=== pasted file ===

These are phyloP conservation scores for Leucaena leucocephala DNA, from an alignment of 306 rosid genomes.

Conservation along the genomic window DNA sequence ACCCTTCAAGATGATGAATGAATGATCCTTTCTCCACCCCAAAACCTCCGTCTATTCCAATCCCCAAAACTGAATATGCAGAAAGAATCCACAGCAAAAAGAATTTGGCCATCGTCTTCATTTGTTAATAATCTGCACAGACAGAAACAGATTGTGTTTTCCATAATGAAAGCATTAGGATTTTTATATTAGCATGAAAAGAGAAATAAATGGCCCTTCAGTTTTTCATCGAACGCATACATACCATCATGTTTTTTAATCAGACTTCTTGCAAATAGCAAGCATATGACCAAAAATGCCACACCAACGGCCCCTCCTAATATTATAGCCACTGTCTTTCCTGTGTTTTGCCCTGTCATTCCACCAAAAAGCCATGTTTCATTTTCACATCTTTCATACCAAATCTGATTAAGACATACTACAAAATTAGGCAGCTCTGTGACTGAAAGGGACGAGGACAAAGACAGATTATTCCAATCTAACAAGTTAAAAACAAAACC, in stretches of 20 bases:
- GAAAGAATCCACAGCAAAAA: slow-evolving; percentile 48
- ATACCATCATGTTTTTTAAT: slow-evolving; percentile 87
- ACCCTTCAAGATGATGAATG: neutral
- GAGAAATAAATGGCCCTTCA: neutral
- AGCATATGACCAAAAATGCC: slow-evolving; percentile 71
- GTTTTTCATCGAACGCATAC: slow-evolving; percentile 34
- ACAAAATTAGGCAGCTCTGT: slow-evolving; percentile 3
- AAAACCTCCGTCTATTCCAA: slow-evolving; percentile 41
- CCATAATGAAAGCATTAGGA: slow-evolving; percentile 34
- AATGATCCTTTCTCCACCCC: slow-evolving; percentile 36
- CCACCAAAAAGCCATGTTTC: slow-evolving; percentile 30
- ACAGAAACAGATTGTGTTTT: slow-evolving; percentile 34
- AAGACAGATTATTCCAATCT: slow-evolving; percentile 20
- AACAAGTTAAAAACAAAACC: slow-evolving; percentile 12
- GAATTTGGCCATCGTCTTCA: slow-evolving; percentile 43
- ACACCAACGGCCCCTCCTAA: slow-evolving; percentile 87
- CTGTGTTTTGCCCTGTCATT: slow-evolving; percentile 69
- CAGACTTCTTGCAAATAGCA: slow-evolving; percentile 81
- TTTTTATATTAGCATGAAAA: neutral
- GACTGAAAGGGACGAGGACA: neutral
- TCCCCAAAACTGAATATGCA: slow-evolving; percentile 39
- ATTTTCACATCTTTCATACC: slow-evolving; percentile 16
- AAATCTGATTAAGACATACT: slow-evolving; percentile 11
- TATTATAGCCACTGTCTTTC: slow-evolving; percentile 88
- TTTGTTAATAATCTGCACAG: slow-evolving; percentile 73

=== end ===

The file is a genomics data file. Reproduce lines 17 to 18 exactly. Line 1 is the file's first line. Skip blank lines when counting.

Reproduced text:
- GAATTTGGCCATCGTCTTCA: slow-evolving; percentile 43
- ACACCAACGGCCCCTCCTAA: slow-evolving; percentile 87